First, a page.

In 2015 NHS England (NHSE) commissioned the University of Nottingham to undertake an independent evaluation of a new scheme in Primary Care. The 18 month long scheme trialled the role of pharmacists in patient facing roles in primary care and was hosted at 6 GP sites across Nottinghamshire and Derbyshire.
This work was very timely as a predecessor to the national NHS funded rollout of this new role. The University of Nottingham conducted an ethnographic evaluation of the scheme over 18 months, conducting a large number of site visits, observations of consultations, interviews with key stakeholder and patient focus groups. (Click image to enlarge)
The findings of the independent evaluation were reported to NHSE in 2017 .
The findings from the report demonstrate the ways in which Pharmacists in Primary Care can help to improve capacity, add quality and demonstrate unique skills. The pilot scheme was a ‘proof of concept’ scheme and the data presented in the report evidences the ways in which ‘CPIPs can play a positive role in general practice and have a positive impact at all levels - on patients, practices and the NHS’.
A theory of change model was developed which demonstrates the implementation of the pilot (see right -click to enlarge)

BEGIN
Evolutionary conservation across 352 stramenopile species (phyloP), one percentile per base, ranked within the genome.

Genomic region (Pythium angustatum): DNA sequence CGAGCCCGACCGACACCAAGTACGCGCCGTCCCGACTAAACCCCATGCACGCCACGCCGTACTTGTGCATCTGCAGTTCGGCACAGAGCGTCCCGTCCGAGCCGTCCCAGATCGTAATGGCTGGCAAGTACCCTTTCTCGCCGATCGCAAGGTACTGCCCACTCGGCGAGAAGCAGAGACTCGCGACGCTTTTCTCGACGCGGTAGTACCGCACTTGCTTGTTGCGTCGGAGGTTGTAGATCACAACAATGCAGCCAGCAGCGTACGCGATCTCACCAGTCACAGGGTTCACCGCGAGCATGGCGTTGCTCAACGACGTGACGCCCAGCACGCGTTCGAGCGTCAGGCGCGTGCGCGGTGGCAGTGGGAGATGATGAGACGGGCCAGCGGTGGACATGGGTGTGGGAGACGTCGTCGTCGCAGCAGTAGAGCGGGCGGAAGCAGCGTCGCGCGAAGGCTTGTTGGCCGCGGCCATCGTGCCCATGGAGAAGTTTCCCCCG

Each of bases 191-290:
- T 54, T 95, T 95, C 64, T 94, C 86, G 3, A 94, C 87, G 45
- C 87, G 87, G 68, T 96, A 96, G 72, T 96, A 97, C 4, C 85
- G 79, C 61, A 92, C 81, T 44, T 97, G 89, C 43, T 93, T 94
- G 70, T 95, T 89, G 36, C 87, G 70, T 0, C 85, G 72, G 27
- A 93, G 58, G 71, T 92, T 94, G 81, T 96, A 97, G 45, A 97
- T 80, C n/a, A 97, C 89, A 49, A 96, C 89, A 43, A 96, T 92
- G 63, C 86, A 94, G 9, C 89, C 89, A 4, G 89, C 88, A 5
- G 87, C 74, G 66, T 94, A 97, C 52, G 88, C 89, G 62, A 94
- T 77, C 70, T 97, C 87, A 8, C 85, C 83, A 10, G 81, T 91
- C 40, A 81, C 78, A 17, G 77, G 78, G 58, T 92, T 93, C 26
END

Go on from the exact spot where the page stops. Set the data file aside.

This work was led by Dr. Matthew Boyd in the School of Pharmacy as Primary investigator with Dr. Claire Mann as lead researcher. The work was supported by an interdisciplinary team who provided expert guidance. This team included Professor Claire Anderson (Pharmacy), Professor Tony Avery (Medicine), Professor Justin Waring (Nottingham University Business School), Dr. Chris Freeman (Primary Care Pharmacist University of Queensland) and Antony Chuter (patient representative).
We would like to thank all NHS staff and research participants for their contribution to this project and thank NHS England for the opportunity to evaluate this cutting edge work.
The following word cloud represents data from patient focus groups (click to enlarge)
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